One of the most heinous crimes in recent history is the Ukrainian famine and genocide, the result of a systematic totalitarian political scheme for killing millions of Ukrainians and even Ukrainian Mennonites in the early 1930s by starving an area once known as Europe’s breadbasket.The monument has an inscription in English, French, and Ukrainian which reminds us that we must be careful to see that these tragedies will not happen again and that these horrors should never be forgotten again.
“The Holodomor – the Soviet Communist regime’s genocide against the Ukrainian people, in which millions of innocent people were murdered – was covered up and denied by Soviet authorities for decades,” stated Irene Mycak, Chair of the UCC National Holodomor Awareness Committee. “Please join this campaign to assist us in informing the world about this act of genocide. Through awareness and education, we ensure that such crimes are never repeated.”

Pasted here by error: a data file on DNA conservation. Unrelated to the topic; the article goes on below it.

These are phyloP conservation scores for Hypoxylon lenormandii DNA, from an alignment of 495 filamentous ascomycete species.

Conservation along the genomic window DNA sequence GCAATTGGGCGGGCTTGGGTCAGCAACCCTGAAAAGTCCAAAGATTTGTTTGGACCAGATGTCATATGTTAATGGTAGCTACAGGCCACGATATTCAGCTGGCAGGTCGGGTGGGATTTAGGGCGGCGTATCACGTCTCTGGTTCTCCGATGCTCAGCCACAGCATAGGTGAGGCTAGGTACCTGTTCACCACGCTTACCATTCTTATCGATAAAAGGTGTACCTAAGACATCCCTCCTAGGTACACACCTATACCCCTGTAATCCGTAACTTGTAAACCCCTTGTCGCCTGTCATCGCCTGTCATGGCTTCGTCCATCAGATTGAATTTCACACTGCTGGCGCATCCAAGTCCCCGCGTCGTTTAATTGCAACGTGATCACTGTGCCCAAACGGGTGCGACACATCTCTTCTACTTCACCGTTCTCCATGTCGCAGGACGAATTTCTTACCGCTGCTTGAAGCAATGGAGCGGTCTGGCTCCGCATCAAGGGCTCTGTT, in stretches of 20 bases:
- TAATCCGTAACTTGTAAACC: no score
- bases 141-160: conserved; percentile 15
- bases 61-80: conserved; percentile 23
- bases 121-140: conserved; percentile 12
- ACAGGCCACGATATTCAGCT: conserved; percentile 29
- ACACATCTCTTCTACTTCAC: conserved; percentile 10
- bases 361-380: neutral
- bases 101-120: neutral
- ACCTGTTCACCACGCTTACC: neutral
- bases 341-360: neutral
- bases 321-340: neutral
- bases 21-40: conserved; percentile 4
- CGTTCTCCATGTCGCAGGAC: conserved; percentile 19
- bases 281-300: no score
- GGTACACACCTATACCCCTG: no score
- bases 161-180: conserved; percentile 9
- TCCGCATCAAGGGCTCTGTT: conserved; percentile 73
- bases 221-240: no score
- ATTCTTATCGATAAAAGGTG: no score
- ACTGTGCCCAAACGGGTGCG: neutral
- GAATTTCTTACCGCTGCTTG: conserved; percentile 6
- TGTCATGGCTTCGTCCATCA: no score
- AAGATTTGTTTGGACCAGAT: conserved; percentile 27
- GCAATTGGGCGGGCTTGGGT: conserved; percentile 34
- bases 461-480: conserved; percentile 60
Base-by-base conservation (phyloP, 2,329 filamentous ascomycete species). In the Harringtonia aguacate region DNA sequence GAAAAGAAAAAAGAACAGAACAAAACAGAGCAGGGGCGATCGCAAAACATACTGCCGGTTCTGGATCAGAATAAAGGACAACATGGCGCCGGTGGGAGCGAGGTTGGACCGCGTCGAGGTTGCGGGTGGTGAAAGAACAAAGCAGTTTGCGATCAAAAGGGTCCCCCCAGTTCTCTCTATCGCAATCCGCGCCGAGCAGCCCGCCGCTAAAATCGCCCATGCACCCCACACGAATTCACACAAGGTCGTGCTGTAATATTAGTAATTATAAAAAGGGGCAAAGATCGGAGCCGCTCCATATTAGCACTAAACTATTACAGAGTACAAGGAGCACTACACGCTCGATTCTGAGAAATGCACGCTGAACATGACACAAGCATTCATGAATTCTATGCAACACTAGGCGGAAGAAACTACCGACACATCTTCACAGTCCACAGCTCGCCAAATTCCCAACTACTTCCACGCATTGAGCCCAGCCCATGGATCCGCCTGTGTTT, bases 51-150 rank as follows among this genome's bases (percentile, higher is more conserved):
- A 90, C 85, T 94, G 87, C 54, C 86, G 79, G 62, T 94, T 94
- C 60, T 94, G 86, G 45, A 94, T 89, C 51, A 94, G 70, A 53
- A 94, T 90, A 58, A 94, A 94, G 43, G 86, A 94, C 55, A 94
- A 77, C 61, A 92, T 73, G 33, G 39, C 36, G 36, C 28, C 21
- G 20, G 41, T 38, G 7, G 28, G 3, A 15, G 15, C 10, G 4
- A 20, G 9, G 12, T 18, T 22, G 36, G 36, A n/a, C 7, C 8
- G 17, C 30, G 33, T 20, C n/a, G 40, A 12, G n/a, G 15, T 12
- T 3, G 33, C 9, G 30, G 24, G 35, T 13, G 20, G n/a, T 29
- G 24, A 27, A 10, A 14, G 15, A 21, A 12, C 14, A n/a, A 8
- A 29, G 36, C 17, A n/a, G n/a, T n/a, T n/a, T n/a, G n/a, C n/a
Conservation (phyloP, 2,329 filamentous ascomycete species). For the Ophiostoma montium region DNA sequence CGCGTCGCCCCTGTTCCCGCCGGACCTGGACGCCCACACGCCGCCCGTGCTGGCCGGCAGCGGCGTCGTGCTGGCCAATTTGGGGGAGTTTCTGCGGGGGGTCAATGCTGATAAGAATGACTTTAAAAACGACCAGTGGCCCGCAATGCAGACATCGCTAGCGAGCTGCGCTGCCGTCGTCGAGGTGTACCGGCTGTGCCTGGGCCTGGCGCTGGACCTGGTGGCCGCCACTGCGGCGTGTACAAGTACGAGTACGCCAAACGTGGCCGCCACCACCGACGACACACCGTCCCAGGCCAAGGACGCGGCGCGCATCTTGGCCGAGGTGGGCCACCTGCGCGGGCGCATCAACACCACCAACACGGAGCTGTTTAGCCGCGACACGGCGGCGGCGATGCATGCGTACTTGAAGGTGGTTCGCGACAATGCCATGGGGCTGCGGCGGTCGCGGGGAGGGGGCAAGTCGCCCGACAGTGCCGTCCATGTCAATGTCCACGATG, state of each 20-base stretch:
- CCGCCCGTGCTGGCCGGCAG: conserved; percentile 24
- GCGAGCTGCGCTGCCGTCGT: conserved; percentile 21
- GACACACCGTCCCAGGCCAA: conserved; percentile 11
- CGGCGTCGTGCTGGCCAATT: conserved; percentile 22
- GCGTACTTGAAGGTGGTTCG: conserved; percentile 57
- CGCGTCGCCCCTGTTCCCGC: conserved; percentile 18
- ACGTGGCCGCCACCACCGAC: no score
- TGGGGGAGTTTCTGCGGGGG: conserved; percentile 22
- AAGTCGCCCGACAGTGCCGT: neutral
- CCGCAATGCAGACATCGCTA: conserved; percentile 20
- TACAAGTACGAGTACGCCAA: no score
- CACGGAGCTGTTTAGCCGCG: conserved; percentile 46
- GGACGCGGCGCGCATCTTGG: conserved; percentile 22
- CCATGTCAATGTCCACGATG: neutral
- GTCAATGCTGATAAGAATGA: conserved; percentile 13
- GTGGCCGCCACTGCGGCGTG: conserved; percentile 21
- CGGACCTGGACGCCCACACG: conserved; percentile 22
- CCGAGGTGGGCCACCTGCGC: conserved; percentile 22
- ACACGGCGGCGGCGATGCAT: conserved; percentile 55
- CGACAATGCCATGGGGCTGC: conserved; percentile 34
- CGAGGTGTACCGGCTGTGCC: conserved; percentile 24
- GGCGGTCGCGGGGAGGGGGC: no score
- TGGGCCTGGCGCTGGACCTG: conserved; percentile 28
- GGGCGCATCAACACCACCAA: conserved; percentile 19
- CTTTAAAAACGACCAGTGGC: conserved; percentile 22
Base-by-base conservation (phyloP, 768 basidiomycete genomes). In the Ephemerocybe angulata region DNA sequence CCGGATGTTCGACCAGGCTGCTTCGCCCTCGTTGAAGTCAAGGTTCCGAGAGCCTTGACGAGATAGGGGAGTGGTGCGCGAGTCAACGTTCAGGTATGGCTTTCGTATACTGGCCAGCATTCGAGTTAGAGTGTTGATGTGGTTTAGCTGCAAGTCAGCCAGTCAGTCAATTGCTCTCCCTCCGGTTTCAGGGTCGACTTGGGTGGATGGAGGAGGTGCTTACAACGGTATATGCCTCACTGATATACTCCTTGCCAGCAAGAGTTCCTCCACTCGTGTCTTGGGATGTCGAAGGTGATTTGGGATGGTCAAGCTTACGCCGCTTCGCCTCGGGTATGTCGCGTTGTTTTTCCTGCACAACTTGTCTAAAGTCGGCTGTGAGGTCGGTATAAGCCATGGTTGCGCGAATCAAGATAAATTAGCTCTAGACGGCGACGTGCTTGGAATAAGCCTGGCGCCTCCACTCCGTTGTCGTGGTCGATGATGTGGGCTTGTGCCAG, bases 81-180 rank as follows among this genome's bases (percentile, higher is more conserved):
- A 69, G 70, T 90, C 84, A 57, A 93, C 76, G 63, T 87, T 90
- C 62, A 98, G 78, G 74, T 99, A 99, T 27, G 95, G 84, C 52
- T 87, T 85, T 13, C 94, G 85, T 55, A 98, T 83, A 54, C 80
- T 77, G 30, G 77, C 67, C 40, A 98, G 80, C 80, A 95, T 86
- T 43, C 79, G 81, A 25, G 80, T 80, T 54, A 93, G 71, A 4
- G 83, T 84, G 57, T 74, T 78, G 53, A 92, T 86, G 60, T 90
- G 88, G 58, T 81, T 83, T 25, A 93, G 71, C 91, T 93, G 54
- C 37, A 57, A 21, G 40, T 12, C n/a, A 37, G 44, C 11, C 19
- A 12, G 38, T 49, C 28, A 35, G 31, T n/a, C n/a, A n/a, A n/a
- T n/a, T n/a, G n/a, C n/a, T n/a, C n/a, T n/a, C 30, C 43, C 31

The Holodomor took place in Ukraine in 1932-33 and was one of the most heinous crimes in the history of mankind. This tragedy was the result of a deliberate political strategy masterminded by Stalin and his totalitarian communist regime to destroy the Ukrainian peasantry and was part of a plan to destroy Ukrainian national resistance to the Soviet state. By sheer magnitude, losses during the Holodomor surpassed those of the Ukrainian nation during the Second World War.
On September 21, 2014, the Ukrainian Canadian Congress – Manitoba Provincial Council sponsored the Official Unveiling of the Holodomor Statue: “Bitter Memories of Childhood” on the grounds of the Manitoba Legislative Building. The statue is located near the monument to Taras Shevchenko. Dignitaries in attendance included the Lt. Gov. of Manitoba, Hon. Philip Lee, and the Premier Hon. Greg Selinger, Metropolitan Lawrence Huculak, UCC National President Paul Grod and the President of the Ukrainian World Congress Eugene Czolij.
The monument is an exact copy of the statue which is located at the entrance to the Holodomor Memorial Museum in Kyiv, Ukraine.